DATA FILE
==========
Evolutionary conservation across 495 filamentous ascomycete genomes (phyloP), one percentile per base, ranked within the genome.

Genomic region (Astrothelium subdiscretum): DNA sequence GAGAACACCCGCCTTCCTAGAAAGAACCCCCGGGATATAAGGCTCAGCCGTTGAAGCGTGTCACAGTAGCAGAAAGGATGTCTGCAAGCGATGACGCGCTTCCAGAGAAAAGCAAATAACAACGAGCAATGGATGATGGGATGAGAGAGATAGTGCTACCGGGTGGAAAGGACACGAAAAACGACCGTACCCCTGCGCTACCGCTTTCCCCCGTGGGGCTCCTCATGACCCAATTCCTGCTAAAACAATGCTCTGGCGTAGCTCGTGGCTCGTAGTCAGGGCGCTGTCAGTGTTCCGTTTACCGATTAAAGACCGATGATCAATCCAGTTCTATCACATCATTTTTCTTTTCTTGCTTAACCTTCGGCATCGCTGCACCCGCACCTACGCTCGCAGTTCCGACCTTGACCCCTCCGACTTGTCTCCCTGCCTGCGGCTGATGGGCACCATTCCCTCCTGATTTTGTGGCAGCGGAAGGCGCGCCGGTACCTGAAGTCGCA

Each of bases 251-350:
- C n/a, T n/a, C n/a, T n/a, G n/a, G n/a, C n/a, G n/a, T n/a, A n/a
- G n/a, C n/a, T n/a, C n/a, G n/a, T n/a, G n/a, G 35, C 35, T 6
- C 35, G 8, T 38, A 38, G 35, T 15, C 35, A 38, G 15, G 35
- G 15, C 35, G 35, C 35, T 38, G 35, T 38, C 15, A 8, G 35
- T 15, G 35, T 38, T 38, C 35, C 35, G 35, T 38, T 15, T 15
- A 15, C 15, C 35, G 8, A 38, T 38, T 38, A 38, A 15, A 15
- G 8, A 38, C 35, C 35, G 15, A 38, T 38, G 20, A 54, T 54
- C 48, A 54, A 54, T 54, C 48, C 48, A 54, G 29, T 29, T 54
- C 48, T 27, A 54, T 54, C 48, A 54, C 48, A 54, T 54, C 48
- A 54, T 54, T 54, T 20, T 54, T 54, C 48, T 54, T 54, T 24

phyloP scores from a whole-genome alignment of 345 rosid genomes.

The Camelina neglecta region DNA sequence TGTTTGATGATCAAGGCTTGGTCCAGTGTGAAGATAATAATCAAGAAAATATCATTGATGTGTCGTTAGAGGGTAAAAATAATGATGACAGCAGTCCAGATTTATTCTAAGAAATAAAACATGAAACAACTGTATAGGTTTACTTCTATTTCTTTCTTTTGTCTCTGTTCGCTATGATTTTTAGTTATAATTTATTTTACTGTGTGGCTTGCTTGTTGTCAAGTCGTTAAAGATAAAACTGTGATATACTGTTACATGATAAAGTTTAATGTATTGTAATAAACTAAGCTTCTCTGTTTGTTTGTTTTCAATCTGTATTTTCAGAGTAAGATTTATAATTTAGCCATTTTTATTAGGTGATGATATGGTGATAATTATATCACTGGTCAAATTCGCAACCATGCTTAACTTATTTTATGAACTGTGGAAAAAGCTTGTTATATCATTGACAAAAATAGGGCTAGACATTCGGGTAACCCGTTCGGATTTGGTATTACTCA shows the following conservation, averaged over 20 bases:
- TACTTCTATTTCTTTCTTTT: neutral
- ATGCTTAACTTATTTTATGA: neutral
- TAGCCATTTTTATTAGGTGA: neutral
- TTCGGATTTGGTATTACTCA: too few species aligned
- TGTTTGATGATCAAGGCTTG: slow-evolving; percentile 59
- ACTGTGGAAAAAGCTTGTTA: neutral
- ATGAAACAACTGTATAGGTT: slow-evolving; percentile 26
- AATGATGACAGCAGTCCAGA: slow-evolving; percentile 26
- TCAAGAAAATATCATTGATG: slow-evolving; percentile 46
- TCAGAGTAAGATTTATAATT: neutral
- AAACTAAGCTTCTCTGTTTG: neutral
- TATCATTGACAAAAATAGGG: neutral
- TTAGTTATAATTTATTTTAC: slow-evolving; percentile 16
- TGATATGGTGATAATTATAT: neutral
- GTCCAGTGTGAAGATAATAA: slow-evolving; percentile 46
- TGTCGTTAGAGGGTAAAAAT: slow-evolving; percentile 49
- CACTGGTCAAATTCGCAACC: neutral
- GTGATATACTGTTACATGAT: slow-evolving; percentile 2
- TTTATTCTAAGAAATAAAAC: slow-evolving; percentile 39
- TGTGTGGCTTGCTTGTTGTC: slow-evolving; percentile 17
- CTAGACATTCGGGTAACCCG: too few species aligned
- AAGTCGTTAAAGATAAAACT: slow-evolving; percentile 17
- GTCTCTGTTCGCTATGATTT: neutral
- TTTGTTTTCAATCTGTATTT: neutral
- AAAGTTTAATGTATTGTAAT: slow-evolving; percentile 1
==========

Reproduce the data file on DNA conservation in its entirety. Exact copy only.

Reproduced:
Evolutionary conservation across 495 filamentous ascomycete genomes (phyloP), one percentile per base, ranked within the genome.

Genomic region (Astrothelium subdiscretum): DNA sequence GAGAACACCCGCCTTCCTAGAAAGAACCCCCGGGATATAAGGCTCAGCCGTTGAAGCGTGTCACAGTAGCAGAAAGGATGTCTGCAAGCGATGACGCGCTTCCAGAGAAAAGCAAATAACAACGAGCAATGGATGATGGGATGAGAGAGATAGTGCTACCGGGTGGAAAGGACACGAAAAACGACCGTACCCCTGCGCTACCGCTTTCCCCCGTGGGGCTCCTCATGACCCAATTCCTGCTAAAACAATGCTCTGGCGTAGCTCGTGGCTCGTAGTCAGGGCGCTGTCAGTGTTCCGTTTACCGATTAAAGACCGATGATCAATCCAGTTCTATCACATCATTTTTCTTTTCTTGCTTAACCTTCGGCATCGCTGCACCCGCACCTACGCTCGCAGTTCCGACCTTGACCCCTCCGACTTGTCTCCCTGCCTGCGGCTGATGGGCACCATTCCCTCCTGATTTTGTGGCAGCGGAAGGCGCGCCGGTACCTGAAGTCGCA

Each of bases 251-350:
- C n/a, T n/a, C n/a, T n/a, G n/a, G n/a, C n/a, G n/a, T n/a, A n/a
- G n/a, C n/a, T n/a, C n/a, G n/a, T n/a, G n/a, G 35, C 35, T 6
- C 35, G 8, T 38, A 38, G 35, T 15, C 35, A 38, G 15, G 35
- G 15, C 35, G 35, C 35, T 38, G 35, T 38, C 15, A 8, G 35
- T 15, G 35, T 38, T 38, C 35, C 35, G 35, T 38, T 15, T 15
- A 15, C 15, C 35, G 8, A 38, T 38, T 38, A 38, A 15, A 15
- G 8, A 38, C 35, C 35, G 15, A 38, T 38, G 20, A 54, T 54
- C 48, A 54, A 54, T 54, C 48, C 48, A 54, G 29, T 29, T 54
- C 48, T 27, A 54, T 54, C 48, A 54, C 48, A 54, T 54, C 48
- A 54, T 54, T 54, T 20, T 54, T 54, C 48, T 54, T 54, T 24

phyloP scores from a whole-genome alignment of 345 rosid genomes.

The Camelina neglecta region DNA sequence TGTTTGATGATCAAGGCTTGGTCCAGTGTGAAGATAATAATCAAGAAAATATCATTGATGTGTCGTTAGAGGGTAAAAATAATGATGACAGCAGTCCAGATTTATTCTAAGAAATAAAACATGAAACAACTGTATAGGTTTACTTCTATTTCTTTCTTTTGTCTCTGTTCGCTATGATTTTTAGTTATAATTTATTTTACTGTGTGGCTTGCTTGTTGTCAAGTCGTTAAAGATAAAACTGTGATATACTGTTACATGATAAAGTTTAATGTATTGTAATAAACTAAGCTTCTCTGTTTGTTTGTTTTCAATCTGTATTTTCAGAGTAAGATTTATAATTTAGCCATTTTTATTAGGTGATGATATGGTGATAATTATATCACTGGTCAAATTCGCAACCATGCTTAACTTATTTTATGAACTGTGGAAAAAGCTTGTTATATCATTGACAAAAATAGGGCTAGACATTCGGGTAACCCGTTCGGATTTGGTATTACTCA shows the following conservation, averaged over 20 bases:
- TACTTCTATTTCTTTCTTTT: neutral
- ATGCTTAACTTATTTTATGA: neutral
- TAGCCATTTTTATTAGGTGA: neutral
- TTCGGATTTGGTATTACTCA: too few species aligned
- TGTTTGATGATCAAGGCTTG: slow-evolving; percentile 59
- ACTGTGGAAAAAGCTTGTTA: neutral
- ATGAAACAACTGTATAGGTT: slow-evolving; percentile 26
- AATGATGACAGCAGTCCAGA: slow-evolving; percentile 26
- TCAAGAAAATATCATTGATG: slow-evolving; percentile 46
- TCAGAGTAAGATTTATAATT: neutral
- AAACTAAGCTTCTCTGTTTG: neutral
- TATCATTGACAAAAATAGGG: neutral
- TTAGTTATAATTTATTTTAC: slow-evolving; percentile 16
- TGATATGGTGATAATTATAT: neutral
- GTCCAGTGTGAAGATAATAA: slow-evolving; percentile 46
- TGTCGTTAGAGGGTAAAAAT: slow-evolving; percentile 49
- CACTGGTCAAATTCGCAACC: neutral
- GTGATATACTGTTACATGAT: slow-evolving; percentile 2
- TTTATTCTAAGAAATAAAAC: slow-evolving; percentile 39
- TGTGTGGCTTGCTTGTTGTC: slow-evolving; percentile 17
- CTAGACATTCGGGTAACCCG: too few species aligned
- AAGTCGTTAAAGATAAAACT: slow-evolving; percentile 17
- GTCTCTGTTCGCTATGATTT: neutral
- TTTGTTTTCAATCTGTATTT: neutral
- AAAGTTTAATGTATTGTAAT: slow-evolving; percentile 1